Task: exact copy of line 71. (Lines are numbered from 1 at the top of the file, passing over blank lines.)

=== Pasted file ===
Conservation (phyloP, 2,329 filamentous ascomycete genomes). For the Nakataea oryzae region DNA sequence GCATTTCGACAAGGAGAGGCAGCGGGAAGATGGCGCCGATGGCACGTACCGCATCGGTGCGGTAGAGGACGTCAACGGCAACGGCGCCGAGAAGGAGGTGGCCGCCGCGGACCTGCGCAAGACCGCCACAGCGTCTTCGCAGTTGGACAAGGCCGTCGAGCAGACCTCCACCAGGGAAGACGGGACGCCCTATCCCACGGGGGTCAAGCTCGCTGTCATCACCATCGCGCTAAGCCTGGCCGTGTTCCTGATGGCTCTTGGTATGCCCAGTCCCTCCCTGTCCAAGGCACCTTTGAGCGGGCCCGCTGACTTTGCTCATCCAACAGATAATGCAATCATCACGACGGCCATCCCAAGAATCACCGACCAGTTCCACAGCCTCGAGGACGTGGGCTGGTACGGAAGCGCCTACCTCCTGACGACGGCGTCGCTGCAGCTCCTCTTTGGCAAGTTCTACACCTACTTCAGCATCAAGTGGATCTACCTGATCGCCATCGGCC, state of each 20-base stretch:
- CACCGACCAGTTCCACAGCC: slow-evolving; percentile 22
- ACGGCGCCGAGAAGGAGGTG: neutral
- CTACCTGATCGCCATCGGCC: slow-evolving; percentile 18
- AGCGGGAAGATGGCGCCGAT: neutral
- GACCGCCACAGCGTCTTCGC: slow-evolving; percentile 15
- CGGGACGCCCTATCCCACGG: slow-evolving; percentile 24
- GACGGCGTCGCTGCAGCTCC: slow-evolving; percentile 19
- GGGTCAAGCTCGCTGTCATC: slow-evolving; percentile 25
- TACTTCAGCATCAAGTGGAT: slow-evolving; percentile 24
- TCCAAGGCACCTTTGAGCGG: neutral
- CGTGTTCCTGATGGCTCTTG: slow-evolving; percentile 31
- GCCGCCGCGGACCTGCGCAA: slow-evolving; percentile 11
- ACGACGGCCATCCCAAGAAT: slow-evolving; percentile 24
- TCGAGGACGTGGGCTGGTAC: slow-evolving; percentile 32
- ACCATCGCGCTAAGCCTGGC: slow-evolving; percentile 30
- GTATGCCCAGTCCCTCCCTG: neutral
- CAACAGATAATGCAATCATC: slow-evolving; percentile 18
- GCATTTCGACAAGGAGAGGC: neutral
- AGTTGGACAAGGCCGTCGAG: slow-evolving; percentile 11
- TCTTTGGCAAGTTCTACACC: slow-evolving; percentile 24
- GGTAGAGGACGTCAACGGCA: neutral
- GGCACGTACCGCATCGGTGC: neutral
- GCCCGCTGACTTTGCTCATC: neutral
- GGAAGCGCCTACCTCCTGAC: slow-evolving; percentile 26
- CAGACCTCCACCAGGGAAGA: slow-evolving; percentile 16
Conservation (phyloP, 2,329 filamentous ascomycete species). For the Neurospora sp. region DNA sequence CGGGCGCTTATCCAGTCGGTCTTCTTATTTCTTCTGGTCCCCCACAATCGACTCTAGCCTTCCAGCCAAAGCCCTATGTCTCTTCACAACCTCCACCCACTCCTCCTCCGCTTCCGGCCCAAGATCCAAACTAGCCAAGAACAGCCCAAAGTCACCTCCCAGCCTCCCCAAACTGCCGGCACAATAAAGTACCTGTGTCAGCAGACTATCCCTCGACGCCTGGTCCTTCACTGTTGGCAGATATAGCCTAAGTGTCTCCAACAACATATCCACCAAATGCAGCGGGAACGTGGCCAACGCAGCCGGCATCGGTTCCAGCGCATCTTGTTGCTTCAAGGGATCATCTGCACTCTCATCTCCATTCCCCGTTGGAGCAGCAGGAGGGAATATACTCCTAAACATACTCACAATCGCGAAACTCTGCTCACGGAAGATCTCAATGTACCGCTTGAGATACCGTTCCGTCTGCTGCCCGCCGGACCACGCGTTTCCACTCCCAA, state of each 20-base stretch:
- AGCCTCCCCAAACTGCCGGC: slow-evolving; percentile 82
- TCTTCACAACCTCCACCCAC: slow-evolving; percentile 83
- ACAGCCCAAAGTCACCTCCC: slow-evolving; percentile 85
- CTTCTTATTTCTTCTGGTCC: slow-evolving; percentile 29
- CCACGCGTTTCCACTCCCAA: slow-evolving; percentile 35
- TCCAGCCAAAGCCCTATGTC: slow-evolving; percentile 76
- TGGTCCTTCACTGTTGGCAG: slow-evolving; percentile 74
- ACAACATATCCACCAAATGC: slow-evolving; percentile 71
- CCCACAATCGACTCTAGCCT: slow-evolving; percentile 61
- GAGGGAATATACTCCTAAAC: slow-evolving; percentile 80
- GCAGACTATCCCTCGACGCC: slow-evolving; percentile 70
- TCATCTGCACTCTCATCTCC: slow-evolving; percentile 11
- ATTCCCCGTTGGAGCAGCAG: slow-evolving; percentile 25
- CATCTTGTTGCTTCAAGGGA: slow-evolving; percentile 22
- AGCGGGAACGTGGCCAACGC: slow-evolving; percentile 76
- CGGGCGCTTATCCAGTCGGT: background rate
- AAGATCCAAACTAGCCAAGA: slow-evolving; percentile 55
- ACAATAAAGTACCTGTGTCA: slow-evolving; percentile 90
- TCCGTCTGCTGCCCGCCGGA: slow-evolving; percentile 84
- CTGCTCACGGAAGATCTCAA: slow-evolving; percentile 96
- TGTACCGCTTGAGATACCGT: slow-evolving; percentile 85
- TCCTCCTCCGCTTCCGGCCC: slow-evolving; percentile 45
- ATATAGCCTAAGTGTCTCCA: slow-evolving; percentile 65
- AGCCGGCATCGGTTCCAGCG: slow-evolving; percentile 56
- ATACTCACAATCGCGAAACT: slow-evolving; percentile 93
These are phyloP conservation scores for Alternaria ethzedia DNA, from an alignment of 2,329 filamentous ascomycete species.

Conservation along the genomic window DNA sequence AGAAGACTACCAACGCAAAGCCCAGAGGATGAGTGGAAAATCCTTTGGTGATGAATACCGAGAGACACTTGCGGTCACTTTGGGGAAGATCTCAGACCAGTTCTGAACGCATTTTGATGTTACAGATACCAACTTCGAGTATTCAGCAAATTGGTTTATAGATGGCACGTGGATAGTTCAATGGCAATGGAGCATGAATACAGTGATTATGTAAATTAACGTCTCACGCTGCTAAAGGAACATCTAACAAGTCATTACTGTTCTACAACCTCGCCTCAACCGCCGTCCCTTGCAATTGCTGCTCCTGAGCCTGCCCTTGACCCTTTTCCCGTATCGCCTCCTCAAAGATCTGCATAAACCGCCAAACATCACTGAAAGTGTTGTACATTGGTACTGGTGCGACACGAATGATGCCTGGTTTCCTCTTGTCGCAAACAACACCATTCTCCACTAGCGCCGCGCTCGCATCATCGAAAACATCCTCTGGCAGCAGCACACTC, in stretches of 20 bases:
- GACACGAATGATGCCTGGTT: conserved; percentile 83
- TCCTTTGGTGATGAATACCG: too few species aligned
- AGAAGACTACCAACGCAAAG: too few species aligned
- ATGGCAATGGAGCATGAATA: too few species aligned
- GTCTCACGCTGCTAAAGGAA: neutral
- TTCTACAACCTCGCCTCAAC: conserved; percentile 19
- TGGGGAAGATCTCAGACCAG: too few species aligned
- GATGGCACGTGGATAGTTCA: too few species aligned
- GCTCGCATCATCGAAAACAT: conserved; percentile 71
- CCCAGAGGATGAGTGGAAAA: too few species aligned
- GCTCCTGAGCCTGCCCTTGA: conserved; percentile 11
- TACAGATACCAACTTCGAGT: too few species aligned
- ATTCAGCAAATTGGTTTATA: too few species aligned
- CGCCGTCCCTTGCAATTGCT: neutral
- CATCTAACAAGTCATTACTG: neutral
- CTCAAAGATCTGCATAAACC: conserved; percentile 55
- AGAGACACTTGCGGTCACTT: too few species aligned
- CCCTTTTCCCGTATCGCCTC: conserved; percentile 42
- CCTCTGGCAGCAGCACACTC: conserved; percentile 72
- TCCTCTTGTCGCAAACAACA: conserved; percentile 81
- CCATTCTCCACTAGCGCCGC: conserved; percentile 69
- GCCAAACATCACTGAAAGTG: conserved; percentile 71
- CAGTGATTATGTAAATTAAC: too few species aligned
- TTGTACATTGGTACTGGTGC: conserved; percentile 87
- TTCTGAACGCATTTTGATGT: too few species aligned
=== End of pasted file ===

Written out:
- AGAGACACTTGCGGTCACTT: too few species aligned